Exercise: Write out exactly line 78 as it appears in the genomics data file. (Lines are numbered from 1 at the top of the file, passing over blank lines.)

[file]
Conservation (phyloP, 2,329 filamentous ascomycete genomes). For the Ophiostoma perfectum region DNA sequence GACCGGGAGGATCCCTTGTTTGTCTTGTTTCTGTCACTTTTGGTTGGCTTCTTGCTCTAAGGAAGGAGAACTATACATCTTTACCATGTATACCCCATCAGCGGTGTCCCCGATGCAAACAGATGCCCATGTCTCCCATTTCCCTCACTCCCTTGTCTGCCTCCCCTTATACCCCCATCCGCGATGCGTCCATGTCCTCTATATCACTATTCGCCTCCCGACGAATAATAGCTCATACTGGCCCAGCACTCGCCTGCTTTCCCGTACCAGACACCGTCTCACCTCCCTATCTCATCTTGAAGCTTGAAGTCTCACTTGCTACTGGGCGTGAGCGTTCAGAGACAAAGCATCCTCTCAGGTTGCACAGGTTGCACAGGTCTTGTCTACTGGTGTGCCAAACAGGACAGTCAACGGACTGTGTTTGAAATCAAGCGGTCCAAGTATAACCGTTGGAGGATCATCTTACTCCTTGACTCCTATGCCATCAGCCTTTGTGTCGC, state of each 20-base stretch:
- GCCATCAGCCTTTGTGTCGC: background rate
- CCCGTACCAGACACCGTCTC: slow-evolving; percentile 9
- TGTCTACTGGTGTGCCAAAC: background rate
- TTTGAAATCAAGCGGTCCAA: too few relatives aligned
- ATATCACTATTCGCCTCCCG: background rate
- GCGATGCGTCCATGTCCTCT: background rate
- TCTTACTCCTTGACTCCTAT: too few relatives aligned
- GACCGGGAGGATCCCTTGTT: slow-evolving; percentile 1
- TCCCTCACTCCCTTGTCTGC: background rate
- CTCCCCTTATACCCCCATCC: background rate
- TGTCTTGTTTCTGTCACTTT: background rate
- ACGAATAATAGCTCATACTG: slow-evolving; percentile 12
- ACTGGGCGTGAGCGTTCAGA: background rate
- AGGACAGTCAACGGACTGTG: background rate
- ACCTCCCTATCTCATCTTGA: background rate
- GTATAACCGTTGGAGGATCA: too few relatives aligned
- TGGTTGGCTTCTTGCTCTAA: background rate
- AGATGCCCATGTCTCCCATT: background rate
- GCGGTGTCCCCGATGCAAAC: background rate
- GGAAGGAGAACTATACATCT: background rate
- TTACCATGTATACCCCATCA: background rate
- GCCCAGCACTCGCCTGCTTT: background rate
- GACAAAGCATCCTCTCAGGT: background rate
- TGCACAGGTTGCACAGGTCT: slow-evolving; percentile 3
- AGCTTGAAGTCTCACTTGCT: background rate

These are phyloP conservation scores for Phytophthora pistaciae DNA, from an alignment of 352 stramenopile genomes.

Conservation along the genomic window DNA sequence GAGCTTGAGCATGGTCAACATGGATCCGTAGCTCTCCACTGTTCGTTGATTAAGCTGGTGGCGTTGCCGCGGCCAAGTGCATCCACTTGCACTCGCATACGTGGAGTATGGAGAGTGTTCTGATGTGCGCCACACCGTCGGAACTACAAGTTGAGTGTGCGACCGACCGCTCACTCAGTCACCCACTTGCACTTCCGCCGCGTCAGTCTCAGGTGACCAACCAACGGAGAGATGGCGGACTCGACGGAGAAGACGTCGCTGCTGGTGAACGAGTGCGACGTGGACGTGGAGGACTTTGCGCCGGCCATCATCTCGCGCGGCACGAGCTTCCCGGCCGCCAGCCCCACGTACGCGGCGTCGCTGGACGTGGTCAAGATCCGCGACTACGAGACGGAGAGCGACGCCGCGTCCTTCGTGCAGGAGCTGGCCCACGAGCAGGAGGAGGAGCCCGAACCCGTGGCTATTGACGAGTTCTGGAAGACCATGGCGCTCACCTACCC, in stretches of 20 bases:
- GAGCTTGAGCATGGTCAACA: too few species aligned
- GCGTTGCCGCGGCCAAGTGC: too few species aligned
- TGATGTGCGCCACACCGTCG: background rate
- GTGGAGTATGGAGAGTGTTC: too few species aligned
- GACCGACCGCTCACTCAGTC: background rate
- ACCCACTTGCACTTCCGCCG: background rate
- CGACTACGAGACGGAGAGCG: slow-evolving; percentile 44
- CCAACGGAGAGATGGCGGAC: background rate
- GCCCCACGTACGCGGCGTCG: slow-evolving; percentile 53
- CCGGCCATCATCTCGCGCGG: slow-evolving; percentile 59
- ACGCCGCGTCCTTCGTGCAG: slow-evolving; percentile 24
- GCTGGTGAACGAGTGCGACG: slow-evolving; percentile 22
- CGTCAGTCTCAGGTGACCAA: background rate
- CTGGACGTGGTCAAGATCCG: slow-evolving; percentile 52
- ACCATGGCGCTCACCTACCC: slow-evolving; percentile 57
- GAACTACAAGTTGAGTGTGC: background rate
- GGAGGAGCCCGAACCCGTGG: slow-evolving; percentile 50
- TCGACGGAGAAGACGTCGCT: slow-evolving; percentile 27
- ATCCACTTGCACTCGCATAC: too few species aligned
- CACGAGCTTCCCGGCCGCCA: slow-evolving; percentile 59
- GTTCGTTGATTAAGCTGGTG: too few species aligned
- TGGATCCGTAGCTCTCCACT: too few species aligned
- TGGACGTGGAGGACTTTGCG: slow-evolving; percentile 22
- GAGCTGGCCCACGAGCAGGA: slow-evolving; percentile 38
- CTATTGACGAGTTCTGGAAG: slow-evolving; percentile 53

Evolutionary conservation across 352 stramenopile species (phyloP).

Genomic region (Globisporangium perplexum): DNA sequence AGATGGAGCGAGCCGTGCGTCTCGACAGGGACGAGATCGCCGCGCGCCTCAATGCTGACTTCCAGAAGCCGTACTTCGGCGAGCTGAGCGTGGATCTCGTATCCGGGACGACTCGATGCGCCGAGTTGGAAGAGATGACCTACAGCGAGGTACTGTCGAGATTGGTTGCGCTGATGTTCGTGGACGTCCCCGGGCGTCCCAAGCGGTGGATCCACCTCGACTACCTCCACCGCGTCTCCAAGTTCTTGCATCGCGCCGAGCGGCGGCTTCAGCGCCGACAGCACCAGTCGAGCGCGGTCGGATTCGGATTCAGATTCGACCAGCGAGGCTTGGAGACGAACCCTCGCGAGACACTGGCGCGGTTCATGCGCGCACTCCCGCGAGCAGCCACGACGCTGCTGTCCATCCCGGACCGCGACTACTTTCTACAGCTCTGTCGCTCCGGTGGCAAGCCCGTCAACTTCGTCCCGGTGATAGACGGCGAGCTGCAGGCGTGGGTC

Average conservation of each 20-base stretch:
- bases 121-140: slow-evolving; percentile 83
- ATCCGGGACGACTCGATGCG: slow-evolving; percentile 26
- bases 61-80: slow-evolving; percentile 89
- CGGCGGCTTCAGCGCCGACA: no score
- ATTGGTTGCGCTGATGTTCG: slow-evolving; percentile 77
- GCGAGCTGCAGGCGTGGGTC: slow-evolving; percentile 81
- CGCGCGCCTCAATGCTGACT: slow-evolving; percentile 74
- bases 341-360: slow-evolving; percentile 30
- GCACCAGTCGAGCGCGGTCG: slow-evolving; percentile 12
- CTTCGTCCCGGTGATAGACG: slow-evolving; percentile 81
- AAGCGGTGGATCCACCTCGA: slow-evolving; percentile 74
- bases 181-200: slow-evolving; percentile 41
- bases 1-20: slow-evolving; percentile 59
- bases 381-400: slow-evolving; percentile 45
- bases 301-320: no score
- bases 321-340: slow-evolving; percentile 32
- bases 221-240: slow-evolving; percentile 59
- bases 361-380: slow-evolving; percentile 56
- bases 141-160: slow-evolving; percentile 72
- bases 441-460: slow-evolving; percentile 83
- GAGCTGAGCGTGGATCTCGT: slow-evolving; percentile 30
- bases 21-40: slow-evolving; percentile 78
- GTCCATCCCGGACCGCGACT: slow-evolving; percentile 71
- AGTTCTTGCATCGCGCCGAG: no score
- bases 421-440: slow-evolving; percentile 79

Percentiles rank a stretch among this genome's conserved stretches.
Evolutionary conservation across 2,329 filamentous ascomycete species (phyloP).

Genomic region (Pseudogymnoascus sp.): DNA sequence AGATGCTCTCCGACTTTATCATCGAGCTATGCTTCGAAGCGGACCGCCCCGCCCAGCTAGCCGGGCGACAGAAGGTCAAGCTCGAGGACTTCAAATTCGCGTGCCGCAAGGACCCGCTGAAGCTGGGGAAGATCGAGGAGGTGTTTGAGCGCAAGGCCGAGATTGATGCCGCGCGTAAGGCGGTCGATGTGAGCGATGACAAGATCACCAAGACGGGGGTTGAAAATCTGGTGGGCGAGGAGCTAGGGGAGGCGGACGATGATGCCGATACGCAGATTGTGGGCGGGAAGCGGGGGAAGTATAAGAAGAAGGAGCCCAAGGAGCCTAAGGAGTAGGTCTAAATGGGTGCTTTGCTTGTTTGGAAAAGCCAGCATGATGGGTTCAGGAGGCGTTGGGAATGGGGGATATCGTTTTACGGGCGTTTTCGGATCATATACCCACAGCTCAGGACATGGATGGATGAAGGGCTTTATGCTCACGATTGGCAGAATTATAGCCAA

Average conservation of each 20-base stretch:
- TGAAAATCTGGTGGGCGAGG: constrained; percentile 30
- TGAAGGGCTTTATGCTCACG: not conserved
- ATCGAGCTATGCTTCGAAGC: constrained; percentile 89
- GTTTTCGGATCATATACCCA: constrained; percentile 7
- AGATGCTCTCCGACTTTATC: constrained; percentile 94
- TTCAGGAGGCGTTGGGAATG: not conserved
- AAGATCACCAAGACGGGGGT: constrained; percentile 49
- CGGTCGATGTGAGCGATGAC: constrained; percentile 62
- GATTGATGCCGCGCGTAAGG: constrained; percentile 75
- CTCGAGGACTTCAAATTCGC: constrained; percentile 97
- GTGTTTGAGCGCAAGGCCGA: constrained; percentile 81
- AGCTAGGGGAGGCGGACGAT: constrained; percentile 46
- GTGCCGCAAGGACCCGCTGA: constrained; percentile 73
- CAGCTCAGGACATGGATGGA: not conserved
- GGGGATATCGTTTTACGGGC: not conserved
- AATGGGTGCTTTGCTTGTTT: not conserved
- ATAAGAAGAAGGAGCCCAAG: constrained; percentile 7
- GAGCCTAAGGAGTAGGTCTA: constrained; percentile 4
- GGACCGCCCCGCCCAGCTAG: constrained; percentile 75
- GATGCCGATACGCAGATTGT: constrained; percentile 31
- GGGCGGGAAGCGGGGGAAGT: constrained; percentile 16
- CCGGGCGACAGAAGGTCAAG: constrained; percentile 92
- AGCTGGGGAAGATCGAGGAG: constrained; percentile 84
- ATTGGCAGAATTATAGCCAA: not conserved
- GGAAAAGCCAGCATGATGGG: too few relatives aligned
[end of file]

- bases 21-40: slow-evolving; percentile 78